Day 13 - 04/01
Weather: 38°C, hot
40 bucks for 2 nights of camping and some rain water? Way too much, we said, when father Sylvain-Desire Munzombo decided to show his mercantile side on our departure. We had asked on arrival about money and we thought it was understood that they wanted none. We had spent hours discussing politics and his desire to come to Europe, we exchange contacts and gave him coordinates of friends who might intermediate a scholarship. He seemed a bit off is some regards, but I guess it’s hard to read people. We negotiated the amount, and he looked happy to take any money we were willing to pay…very christian, indeed.
The day had begun on a negative tune, and unfortunately it ended just as bad. Few Ks outside Tchikapa we get lost from each other. We were now 2 groups: the car with the 4 frenchies plus Ana, and me. Besides N1 there is one more “main” road, a deviation, really, leading to Kananga. I have no idea we are driving on different routes, neither does Jacques, so we both take advantage of the almost dry piste. A crunchy layer of sand can be a blessing or a curse, it all depends on there is if a murky swamp under the crust. I can go 50km/hour and Jacques 30-35, so, unawares, the distance between us grows, way beyond the radio coverage. When we realize the situation, it’s too late: asking around in villages we’re told that the variant will return to the N1 only in some 70 Ks. I have less than 4 dollars, a bottle of water and every chance to run out of gas before reuniting with the 4 wheeled group. In the meantime the others try to investigate and ran into a guy who tells them that he has spotted a white on a big bike taking the N1. So we push it, skipping lunch, hoping that we will make to the junction before it got dark.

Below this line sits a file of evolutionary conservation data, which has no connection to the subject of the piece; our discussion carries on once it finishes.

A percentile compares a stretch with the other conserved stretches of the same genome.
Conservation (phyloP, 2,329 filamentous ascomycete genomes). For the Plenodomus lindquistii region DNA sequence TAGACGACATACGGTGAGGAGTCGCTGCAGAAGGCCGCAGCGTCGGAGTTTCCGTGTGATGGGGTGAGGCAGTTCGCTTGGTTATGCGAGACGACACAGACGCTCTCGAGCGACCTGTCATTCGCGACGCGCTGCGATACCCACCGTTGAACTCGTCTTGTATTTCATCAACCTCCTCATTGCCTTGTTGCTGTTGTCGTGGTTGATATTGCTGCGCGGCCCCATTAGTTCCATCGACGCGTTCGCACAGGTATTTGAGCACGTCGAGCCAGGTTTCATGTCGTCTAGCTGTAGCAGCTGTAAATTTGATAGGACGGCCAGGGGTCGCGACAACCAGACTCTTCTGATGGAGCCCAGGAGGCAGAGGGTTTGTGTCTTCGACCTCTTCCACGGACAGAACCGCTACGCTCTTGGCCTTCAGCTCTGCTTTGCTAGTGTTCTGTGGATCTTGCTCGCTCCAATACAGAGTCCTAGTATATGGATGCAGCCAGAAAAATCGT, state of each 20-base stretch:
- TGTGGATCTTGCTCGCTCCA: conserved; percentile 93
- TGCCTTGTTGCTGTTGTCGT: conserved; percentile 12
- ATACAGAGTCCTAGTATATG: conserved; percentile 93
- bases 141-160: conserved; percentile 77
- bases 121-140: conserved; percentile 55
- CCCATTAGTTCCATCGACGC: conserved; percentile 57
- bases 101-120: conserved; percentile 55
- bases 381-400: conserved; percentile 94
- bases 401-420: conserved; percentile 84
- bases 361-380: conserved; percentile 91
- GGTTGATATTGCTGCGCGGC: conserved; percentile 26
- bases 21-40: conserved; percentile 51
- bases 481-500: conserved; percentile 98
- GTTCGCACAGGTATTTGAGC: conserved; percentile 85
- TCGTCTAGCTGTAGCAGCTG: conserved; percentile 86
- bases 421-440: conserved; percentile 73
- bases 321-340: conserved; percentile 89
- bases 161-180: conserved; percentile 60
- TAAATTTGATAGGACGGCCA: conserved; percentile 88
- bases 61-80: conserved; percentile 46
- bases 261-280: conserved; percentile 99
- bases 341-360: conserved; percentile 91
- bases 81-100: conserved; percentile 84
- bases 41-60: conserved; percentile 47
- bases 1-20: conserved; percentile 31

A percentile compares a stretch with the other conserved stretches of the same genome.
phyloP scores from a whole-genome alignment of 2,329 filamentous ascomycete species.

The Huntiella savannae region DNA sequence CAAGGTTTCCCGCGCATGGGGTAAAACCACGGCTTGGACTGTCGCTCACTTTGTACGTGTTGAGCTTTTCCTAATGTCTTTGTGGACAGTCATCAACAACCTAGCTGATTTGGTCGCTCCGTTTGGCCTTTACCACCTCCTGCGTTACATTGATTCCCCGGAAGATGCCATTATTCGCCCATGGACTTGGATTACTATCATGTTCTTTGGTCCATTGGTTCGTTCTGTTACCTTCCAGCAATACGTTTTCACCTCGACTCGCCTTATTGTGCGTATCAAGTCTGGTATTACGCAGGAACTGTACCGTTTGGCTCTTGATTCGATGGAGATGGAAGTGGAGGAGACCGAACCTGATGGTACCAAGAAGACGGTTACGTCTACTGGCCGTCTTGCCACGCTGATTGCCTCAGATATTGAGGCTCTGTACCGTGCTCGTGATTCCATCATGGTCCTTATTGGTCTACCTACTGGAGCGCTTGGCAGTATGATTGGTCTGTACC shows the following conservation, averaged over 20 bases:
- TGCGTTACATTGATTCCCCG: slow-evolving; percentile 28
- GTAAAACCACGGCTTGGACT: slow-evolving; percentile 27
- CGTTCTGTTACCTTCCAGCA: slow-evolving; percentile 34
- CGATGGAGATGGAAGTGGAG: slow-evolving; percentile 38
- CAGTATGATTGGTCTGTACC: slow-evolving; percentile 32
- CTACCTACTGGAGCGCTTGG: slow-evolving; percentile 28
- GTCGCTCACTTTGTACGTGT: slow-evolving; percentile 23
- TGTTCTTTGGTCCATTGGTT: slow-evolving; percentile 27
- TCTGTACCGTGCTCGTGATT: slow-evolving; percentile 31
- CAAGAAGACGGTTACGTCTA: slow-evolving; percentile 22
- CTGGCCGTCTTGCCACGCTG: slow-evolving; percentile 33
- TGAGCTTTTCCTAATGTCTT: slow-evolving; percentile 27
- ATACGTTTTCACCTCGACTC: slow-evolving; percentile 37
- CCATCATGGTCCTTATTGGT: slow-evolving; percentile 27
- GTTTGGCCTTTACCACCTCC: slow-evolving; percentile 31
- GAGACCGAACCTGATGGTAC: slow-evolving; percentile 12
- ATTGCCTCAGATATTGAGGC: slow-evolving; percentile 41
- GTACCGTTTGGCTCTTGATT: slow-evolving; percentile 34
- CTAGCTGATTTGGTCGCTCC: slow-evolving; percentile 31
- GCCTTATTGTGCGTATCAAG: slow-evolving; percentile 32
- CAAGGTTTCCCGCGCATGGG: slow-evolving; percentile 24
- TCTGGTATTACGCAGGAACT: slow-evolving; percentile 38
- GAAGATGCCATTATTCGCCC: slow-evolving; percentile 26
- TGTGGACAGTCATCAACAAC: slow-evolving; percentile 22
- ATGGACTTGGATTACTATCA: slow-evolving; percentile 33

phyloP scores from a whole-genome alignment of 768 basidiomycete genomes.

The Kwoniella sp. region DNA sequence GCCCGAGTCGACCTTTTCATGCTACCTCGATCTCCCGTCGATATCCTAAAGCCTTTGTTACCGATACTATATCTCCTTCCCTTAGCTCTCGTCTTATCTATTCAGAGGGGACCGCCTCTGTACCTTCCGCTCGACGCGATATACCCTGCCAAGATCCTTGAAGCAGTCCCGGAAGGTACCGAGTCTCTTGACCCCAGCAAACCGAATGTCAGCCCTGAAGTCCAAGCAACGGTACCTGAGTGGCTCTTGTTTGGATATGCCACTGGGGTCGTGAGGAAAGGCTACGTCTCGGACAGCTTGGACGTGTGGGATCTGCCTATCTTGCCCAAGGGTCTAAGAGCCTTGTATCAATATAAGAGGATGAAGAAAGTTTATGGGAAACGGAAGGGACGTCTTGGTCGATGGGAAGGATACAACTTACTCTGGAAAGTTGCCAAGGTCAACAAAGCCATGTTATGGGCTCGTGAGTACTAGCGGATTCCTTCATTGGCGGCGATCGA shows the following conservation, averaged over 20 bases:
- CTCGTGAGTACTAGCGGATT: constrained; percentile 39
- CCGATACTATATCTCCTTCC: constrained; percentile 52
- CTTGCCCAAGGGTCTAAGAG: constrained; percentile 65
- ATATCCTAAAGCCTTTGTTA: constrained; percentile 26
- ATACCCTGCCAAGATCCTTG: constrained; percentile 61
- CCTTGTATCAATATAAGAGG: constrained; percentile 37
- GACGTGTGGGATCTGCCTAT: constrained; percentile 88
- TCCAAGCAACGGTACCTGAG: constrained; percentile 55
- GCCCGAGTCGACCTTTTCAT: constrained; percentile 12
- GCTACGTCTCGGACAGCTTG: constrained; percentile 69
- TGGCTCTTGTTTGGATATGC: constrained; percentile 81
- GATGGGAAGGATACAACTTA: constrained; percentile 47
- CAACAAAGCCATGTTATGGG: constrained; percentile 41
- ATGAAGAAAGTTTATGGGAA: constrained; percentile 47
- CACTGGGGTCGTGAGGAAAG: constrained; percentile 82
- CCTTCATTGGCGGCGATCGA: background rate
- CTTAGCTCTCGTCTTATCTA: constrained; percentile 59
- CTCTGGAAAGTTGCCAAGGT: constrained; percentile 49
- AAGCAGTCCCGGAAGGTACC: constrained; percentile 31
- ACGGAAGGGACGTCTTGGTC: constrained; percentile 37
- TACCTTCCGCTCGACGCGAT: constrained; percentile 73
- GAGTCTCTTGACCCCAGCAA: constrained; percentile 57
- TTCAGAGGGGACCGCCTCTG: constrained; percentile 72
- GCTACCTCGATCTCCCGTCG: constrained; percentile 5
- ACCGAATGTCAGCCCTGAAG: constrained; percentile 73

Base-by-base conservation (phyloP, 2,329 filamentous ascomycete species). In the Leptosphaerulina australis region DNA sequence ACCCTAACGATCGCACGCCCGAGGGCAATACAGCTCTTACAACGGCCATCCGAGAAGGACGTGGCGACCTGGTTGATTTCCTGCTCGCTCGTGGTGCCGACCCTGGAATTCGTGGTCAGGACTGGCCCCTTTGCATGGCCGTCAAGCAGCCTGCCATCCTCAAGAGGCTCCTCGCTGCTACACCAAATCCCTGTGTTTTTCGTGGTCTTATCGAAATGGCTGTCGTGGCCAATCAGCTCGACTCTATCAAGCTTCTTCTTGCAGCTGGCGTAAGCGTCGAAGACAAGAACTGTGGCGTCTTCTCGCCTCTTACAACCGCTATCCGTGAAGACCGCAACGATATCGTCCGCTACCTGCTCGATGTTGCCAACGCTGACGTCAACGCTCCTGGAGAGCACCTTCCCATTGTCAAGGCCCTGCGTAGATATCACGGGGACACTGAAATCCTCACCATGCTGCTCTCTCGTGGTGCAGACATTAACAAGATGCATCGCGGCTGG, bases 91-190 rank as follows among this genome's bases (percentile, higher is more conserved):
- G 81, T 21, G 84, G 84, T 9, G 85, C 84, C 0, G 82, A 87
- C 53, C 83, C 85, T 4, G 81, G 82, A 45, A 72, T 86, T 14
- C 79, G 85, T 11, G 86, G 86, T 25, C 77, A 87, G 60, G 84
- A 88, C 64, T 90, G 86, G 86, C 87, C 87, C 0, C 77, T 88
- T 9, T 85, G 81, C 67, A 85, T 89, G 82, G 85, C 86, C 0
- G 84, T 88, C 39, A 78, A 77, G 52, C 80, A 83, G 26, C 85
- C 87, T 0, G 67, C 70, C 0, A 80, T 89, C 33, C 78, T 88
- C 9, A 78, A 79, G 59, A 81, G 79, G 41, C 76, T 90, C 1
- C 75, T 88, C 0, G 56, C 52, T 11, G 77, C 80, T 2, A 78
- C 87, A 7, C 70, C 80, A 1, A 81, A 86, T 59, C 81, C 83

The road when it’s not raining is indeed better, probably in dry season is even less challenging. But this time we cannot enjoy the good pace, cause we are running out of time: night is approaching and we start imagining all kind of creepy scenarios where I would have to spend the night alone, asking for shelter and food from some villagers, out of gas, out of money, maybe rain will come…you know…silly things like that. I arrive the first at the junction, but I can see no tire tracks and no one has seen any car passing by today. So I wait, and I wait. Two hours run by, a cold evening rain pouring rivers of orange waters on the cracked surface of sand. after offering me a chair in exchange for my story, the locals let be to be. But there’s no point to stay here any longer: the car may be stuck, I could be here for days or something, I have got to go back on the deviation and try to find them, it’s my only chance.
And sometime around 6 p.m. I see them, the Landie’s fog lights rendering a ghostly apparition. We hug, we comfort each other, we tell our stories. They were indeed stuck in a swampy deviation of the deviation, right before meeting me. I buy some very pricey gas at 2600 francs/liter from a small stand. It is already pitch black, we must go for an emergency camping spot.
Not a very calm spot though: minutes after we lie in our tents, tired and unsatisfied after another spartan dinner, we hear voices and people approaching. I ponder staying put and ignoring them, but these ones are determined like the Kikwit group, to go full retard. They are very loud and they start poking around at vehicles. The car is more protected, but I have to do something, I must intervene. I guess I don’t look so menacing in my knickers and all, so I do my best to make it clear that we are exhausted, we are tourists and we need to rest, alone. Of course that soon after the fort group leaves the second arrives, and this time they are more cunning: they have summoned the police dude from the barrier, telling him them strangers are nearby and that they are afraid! The dude knows about us, I have chatted with him some hours back, but it takes a lot of convincing to make them all go. Disappointed that we are in no mood for socializing and that they got no souvenirs or money from the mundele. So they don’t go far, just by the side of the road, enough to allow us to fall asleep, their voices still debating angrily the unsatisfying outcome of their visit.